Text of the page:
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(Reference retrieved automatically from Web of Science through information on FAPESP grant and its corresponding number as mentioned in the publication by the authors.)

Biotreatment optimization of rice straw hydrolyzates for ethanolic fermentation with Scheffersomyces stipitis

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Fonseca, Bruno G. [1, 2] ; Mateo, Soledad [3] ; Moya, Alberto J. [3] ; Roberto, Ines C. [2]
Total Authors: 4
[1] Ctr Univ Teresa DAvila UNIFATEA, Curso Farm, BR-12606580 Lorena, SP - Brazil
[2] Coll Chem Engn Lorena, Dept Biotechnol, POB 116, Lorena, SP - Brazil
[3] Univ Jaen, Dept Chem Environm & Mat Engn, Jaen 23071 - Spain
Total Affiliations: 3
Document type: Journal article
Source: BIOMASS & BIOENERGY; v. 112, p. 19-28, MAY 2018.
Web of Science Citations: 2

In the current study, the potential application of baker's yeast as biological agent for the detoxification of rice straw hemicellulosic hydrolyzate containing high initial D-xylose content has been evaluated with the goal of improving ethanol production by Scheffersomyces stipitis. As required, various biodetoxification conditions in terms of treatment time, cell density and pH were assessed by measuring ethanol yield (YP/S) and ethanol volumetric productivity (QP) when the treated hydrolyzate was fermented by S. stipitis. Our results showed that baker's yeast is able to reduce the toxicity of hydrolyzate with only 6 h biotreatment. Interestingly, the maximum ethanol production from biotreated hydrolyzate was not correlated with the complete removal of furan and phenolic compounds, but when acetic acid was reduced from the medium. Under selected biotreatment conditions (5.0 g dm(-3) baker's yeast concentration at pH 3.0 for 6 h), the fermentative performance of S. stipitis was noticeably favored in bench top bioreactor, i.e., fermentable sugars were completely consumed with production of 23.0 g dm(-3) ethanol after 44 h (YP/S = 0.24 g g(-1) and QP = 0.52 g dm(-3) h(-1)). Based on our results, baker's yeast may be considered a promising detoxification method for application in biorefineries, especially because its failure to consume D-xylose, which is the major sugar in these media, besides it is recognized as safe (GRAS status) and largely available commercially. Certainly, this bioprocess could be an important step toward processing lignocellulosic biomass for the development of second-generation ethanol production. (AU)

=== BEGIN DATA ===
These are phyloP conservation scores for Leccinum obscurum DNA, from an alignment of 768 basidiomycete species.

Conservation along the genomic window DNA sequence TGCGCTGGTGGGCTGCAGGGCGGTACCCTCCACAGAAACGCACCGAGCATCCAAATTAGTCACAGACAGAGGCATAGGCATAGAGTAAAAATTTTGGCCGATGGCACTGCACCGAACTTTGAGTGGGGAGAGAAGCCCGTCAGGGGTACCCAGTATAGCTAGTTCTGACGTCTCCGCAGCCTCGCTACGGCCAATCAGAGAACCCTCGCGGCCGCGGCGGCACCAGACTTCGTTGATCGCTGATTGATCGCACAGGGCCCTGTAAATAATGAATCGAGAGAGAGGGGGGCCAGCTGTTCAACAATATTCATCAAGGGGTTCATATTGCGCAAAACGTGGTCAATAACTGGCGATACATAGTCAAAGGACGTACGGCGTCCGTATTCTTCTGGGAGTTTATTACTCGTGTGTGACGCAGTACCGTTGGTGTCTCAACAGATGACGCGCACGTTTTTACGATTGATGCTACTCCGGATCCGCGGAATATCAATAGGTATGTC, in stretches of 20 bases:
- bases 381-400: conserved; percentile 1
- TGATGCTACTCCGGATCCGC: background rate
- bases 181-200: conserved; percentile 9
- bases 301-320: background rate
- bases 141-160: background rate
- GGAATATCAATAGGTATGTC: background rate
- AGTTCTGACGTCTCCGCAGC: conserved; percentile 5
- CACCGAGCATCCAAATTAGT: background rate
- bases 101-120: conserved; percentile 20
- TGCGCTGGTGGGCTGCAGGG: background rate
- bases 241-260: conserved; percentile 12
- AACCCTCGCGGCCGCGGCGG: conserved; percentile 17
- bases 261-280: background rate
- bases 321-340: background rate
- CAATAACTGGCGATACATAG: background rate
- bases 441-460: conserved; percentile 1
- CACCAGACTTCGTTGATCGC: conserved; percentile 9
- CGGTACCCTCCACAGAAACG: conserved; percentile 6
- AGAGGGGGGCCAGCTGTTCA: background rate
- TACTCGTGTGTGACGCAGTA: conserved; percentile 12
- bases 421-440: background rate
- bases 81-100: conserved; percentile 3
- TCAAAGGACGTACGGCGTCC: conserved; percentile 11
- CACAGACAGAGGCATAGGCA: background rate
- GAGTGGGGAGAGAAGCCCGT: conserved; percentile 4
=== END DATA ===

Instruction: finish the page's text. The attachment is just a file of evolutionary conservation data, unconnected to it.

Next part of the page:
FAPESP's process: 12/51834-6 - Impact of inhibitors compounds present in hydrolysates of the lignocellulosic materials on the fermentability of Scheffersomyces stipitis
Grantee:Ines Conceicao Roberto
Support type: Regular Research Grants